10. Hughes, ‘Memoir’, pp.7-8. The meetings of the Welsh Methodists for sharing religious experience were closed to all but members and were particularly blessed of God.
  11. Jenkins, Thomas Charles, iii, p.174.
  12. Hughes, ‘Memoir’, pp.8-9.
  13. David Charles, ‘Who Gave Himself for Us’, in H. Hughes (ed.), Sermons by the Late Rev. David Charles of Carmarthen, pp.189-90.
  14. David Charles, ‘Access Unto the Father’, in Hughes (ed.), Sermons by the Late Rev. David Charles of Carmarthen, pp.278-9.
  15. Hymn 87 in Christian Hymns.
  16. Hymn 811 in Christian Hymns.
  17. H. Elvet Lewis, The Sweet Singers of Wales (London, n.d.), p. 89.
  18. D. Huw Owen, The Chapels of Wales (Bridgend, 2012), p.253. There was no settled objection among the Methodists to the ministrations of the Independents. Edmund Jones of Pontypool (‘the Old Prophet’) and the Claytons of London, in addition to Rowland Hill, ministered among them.
  19. Williams, Welsh Calvinistic Methodism, p.210.
  20. Jenkins, Thomas Charles, iii, p. 272.
  21. Hughes, ‘Memoir’, pp. 17-19. The mansion’s ruins were recently cleared, but the chapel, ‘Trinity’, remains.
  22. Goronwy Prys Owen, ‘Worship and Spiritual Life’, in J. Gwynfor Jones (ed.), The History of Welsh Calvinistic Methodism, Vol. 3: Growth and Consolidation (Cardiff, 2013), pp. 62-3.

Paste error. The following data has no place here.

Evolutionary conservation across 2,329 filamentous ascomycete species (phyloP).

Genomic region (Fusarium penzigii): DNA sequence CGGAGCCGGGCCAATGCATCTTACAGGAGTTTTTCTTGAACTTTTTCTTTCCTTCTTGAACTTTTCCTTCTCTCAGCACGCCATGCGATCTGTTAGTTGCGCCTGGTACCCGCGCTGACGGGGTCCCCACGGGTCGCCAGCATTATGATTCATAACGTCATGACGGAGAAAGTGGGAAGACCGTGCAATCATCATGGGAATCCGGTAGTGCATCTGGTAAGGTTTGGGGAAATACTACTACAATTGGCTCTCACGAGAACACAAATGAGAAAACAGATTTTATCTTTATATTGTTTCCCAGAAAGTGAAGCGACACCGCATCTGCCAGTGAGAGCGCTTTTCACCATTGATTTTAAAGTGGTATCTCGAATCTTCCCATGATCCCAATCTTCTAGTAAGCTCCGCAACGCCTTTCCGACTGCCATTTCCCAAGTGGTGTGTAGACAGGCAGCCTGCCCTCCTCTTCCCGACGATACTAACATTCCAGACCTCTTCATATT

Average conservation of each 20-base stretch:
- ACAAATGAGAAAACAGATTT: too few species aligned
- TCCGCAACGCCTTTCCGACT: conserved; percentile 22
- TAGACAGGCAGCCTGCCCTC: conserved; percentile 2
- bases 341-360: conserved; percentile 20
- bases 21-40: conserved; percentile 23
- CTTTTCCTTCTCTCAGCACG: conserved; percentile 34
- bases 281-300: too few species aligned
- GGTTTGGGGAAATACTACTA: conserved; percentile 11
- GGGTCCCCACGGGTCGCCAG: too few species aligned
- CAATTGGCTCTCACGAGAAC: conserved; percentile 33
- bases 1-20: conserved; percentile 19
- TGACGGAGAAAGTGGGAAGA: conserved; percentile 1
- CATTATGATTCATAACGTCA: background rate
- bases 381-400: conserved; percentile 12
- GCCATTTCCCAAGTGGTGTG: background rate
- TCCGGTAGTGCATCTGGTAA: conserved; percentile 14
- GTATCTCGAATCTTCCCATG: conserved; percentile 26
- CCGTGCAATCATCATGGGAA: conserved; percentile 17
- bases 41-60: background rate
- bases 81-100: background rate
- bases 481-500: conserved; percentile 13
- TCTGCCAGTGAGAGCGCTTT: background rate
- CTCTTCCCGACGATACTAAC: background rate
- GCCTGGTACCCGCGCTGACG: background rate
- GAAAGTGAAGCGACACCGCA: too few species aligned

23. Jenkins, Thomas Charles, iii, p. 183 & 288-9.
  24. Hughes, ‘Memoir’, pp. 44-5.
  25. On John Elias, see the Trust’s The Calvinistic Methodist Fathers of Wales (op. cit.), Volume 2, pp. 633-753, and John Elias: Life, Letters and Essays.

        John Elias

        Life, Letters and Essays

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        Thomas Charles of Bala (1755-1814) remains one of the great figures in the history of Christianity in England and Wales, remembered especially for his work for the Bible Society and Sunday schools in Wales.1 A clergyman of the Church of England, he was one of the leading figures in the emergence of the Calvinistic Methodists […]

  26. D. Densil Morgan, ‘Theology Among the Welsh Calvinistic Methodists, c.1811-1914’, History, pp. 74-5.
  27. The History, Constitution, Rules of Discipline and Confession of Faith of the Calvinistic Methodists (Caernarfon, 1900), p.74. For a discussion of the nature and extent of the atonement in 18th- and 19th-century Wales, see Owen Thomas, The Atonement Controversy in Welsh Theological Literature and Debate, 1707-1841 (trans. John Aaron), published by the Trust.

        The Atonement Controversy

        In Welsh Theological Literature and Debate, 1707 - 1841

        by Owen Thomas

        price $27.00


        Thomas Charles of Bala (1755-1814) remains one of the great figures in the history of Christianity in England and Wales, remembered especially for his work for the Bible Society and Sunday schools in Wales.1 A clergyman of the Church of England, he was one of the leading figures in the emergence of the Calvinistic Methodists […]

  28. Hughes, ‘Memoir’, pp. 46-9.
  29. Ibid., pp. 45-6.
  30. Ibid., pp. 52-3.
  31. Ibid., p. 54.
  32. David Charles, ‘Christ all, and in All’, in H. Hughes (ed.), Sermons by the Late Rev. David Charles of Carmarthen, p.335.
  33. H. Elvet Lewis, The Sweet Singers of Wales (London, n.d.), p.89.
  34. David Charles (tr. Lewis Edwards), hymn 811, Christian Hymns (Bridgend, 1977).
  35. Hymn 811, Christian Hymns (Bridgend, 1977).

Taken from Peace & Truth, issue 2015:3, with kind permission of the editor, Gervase Charmley.